In order to promote the grand development and grand flourishing of Socialist culture, fully muster folk capital to participate in cultural construction and stimulate the scientific development of the publishing sector, on the basis of the “State Council Secretariat Some Opinions concerning Encouraging and Guiding the Healthy Development Folk Investment” (GF No. (2010)13), integrating the characteristics of the printing sector, hereby, the following implementation rules are put forward in support of folk capital participating in publishing business activities:
This document has not been openly published by SARFT. The following is a translation of a press article outlining and analyzing the main changes of the new IPTV license regime.
SARFT No. 43
Description of the IPTV business operation permit.
According to the requirements of corresponding radio and television management regulations, general and branch IPTV integrated broadcast control platforms, nationwide IPTV content service platforms and provincial-level content service platforms, and IPTV service enterprises, shall all respectively obtain an “Information Network Audiovisual Programme Broadcast Permit” through the corresponding permit programmes promulgated by SARFT. Only after all the above-mentioned parties obtain the corresponding permit, may they be linked up and launch services.
IPTV integrated broadcast general platform licenses are held by CCTV, IPTV integrated broadcast branch platform licenses are applied for by provincial-level television stations. Nationwide IPTV content service platform licences are applied for by central-level radio and television broadcast organs and provincial-level radio and television broadcast organs having nationwide programme resources, provincial-level IPTV content service platform licenses are applied for by radio and television broadcast organs having programme resources for their provinces. IPTV broadcast licences are applied for with SARFT by the China Telecom Group Co, China Unicom Network Telecom Group Co.
Furthermore, IPTV broadcast enterprises may provide programmes and EPG entries to integrated IPTV broadcast control platforms, after integrated IPTV broadcast control platform inspection, these are uniformly brought into the integrated broadcast control platform programme resources and EPG.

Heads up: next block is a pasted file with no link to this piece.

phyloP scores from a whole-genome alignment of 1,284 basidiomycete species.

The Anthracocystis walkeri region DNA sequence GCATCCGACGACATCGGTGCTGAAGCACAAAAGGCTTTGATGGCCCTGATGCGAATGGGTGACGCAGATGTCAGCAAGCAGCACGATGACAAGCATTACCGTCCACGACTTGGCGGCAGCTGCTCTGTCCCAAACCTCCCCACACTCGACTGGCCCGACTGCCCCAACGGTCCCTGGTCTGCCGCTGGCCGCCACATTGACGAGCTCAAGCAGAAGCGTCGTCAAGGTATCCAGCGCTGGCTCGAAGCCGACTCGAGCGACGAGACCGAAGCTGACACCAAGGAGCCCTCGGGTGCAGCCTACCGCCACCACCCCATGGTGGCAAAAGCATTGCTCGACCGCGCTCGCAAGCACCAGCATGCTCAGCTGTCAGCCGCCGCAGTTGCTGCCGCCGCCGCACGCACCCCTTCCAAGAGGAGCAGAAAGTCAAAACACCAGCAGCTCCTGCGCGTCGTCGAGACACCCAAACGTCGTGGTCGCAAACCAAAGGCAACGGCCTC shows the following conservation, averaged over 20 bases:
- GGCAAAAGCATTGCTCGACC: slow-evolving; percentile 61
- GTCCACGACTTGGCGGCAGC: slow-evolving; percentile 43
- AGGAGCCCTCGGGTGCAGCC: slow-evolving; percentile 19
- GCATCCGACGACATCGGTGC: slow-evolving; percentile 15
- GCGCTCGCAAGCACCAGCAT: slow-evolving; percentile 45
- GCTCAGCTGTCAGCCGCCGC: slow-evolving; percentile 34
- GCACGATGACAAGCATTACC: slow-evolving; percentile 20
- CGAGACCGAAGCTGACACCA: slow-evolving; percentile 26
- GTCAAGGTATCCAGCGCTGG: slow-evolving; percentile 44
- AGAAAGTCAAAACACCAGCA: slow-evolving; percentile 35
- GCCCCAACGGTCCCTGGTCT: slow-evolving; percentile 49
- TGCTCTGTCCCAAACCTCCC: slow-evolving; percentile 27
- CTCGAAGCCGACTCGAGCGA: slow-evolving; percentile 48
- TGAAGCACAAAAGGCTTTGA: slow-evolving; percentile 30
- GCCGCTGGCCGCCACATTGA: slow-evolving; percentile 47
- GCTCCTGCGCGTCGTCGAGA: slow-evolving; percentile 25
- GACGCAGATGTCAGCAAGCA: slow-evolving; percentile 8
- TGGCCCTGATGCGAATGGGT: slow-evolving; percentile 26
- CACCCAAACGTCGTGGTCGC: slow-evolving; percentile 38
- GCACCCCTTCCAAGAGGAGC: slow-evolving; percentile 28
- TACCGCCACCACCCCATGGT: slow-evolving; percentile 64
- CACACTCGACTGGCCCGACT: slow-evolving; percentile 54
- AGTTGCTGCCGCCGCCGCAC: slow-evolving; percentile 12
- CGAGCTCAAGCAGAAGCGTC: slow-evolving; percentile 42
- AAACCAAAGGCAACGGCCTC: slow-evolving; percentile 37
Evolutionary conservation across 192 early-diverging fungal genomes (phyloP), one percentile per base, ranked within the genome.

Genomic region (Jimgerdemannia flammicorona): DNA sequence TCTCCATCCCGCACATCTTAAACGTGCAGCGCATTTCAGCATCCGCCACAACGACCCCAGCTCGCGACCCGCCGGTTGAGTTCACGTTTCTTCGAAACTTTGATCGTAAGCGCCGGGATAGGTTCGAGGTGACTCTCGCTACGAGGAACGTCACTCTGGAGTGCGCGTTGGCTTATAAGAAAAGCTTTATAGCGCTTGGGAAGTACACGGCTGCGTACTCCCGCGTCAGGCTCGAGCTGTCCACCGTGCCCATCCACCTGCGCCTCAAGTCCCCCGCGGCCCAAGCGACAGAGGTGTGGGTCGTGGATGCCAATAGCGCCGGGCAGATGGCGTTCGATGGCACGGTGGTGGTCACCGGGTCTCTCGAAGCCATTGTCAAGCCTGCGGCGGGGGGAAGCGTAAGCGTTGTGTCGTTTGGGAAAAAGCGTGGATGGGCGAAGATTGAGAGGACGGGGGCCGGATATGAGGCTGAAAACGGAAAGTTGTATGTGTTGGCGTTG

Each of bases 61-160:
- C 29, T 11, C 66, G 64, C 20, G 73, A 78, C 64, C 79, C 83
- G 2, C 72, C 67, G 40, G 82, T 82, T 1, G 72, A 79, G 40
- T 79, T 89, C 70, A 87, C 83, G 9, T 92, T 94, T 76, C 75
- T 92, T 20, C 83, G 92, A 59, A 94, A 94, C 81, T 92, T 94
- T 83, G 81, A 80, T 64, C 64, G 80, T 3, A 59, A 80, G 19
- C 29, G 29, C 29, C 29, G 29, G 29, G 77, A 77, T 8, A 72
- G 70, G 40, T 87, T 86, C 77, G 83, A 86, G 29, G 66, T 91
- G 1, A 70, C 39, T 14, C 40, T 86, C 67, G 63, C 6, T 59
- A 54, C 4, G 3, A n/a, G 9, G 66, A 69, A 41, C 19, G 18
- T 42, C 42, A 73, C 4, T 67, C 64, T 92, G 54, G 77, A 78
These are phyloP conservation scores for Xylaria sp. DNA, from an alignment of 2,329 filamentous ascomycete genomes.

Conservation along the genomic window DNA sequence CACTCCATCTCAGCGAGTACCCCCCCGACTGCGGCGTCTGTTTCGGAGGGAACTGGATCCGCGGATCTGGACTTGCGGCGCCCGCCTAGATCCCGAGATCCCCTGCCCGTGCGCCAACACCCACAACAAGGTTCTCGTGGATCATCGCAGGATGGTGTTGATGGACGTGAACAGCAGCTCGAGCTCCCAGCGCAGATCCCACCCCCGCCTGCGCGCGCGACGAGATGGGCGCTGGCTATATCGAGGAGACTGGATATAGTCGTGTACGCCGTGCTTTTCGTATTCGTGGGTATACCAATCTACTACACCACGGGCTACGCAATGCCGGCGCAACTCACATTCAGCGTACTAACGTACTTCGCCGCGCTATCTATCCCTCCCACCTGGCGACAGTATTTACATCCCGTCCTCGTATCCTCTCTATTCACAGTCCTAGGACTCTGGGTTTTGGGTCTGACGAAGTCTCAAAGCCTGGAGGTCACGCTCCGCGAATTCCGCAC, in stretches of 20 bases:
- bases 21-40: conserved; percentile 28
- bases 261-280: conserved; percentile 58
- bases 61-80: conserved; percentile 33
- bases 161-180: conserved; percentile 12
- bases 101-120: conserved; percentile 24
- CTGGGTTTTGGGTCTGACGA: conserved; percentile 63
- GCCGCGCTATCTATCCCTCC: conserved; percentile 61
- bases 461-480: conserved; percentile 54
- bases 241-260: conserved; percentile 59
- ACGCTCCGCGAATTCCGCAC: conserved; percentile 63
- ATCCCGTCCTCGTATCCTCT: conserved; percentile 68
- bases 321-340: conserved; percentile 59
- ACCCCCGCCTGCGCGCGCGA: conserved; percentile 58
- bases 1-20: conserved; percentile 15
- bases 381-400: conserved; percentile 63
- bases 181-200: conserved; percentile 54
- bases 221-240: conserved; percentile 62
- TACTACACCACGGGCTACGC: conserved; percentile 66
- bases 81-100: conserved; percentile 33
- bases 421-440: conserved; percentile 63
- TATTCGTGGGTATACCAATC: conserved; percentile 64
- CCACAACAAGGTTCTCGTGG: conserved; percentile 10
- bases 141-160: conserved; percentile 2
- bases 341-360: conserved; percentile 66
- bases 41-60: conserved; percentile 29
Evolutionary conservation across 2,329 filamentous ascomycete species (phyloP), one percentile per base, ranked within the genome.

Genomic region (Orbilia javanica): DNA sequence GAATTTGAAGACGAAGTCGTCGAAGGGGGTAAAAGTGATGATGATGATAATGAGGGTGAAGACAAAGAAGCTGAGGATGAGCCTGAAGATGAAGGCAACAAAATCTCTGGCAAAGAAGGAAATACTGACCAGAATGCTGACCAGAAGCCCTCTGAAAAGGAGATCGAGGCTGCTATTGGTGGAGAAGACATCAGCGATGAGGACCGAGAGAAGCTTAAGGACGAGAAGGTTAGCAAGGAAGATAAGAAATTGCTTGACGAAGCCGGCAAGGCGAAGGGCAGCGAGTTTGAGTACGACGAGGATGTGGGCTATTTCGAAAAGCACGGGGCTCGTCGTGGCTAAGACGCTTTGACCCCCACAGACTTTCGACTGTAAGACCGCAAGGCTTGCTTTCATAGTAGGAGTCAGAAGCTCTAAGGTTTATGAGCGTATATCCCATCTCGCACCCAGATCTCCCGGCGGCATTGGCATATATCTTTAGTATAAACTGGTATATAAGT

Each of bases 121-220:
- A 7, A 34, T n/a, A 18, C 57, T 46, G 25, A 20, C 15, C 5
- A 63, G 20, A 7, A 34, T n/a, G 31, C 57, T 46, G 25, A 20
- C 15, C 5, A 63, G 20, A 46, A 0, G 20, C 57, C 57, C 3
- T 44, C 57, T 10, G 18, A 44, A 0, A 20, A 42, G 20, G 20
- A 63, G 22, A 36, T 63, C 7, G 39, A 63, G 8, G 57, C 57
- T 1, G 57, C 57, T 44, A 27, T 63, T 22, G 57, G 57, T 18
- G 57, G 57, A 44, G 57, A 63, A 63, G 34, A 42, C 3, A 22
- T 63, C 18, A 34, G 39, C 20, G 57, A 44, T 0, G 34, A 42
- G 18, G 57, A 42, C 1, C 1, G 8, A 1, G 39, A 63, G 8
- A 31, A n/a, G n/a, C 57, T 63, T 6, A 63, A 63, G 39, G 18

1, IPTV business has already been legalized, but the prospects of legalizations are to be controlled and managed by SARFT.
2, The original integrated IPTV licenses have ended their mission following the merger of the CCTV and Baishitong broadcast control platforms. These are replaced by the categories of licenses described in the new administration.
3, Integrated general broadcast control platform licenses undoubtedly belong to CCTV, Baishitong shall become a back-up main platform, but this point will not be reflected in the document. And integrated IPTV branch platforms will be one per province in the future.
4, Branch broadcast control platform subjects are provincial-level television stations, the city and county levels have no right of speech, thus the disputes over right of speech between provincial and city television stations may intensify. Provincial-level television stations are the largest beneficiaries.
5, The duties of general broadcast control platforms are even more located in management, planning and unifying design, such as EPG, BOSS, copyright management and other aspects, and branch broadcast control platforms stress concrete operations, business expansion, services as well as linking with operators. The latter grasp the right of speech.
6, Those obtaining national IPTV content service platforms are the three central stations and all satellite television stations. The significance of this sort of license is located in that IPTV content must mainly be provided by the radio and television system.
7, IPTV broadcast service licenses are newly established, and sensu stricto, SARFT should not have competence to distribute dissemination service licences, it is estimated that the objective of establishing this licence is a chip to gain bidirectional access and resource exchange with telecommunications operators.
8, Telecom operators still have a certain space for their own in matters of content, the size of that space depends on their relationship with the local television station.
9, The regionalized television operation characteristics of IPTV become clearer every day. If there is no improvement, under homogenization with traditional television content, the only difference lies in IP transmission.
10, As far as telecom operators are concerned, their gain is drawing support from IPTV, and successfully invading the traditional television media sector. Not only for their own broadband development have they bound up a void-filling sector, at the same time, value-added business may also become an income growth point in the future following scale expansion.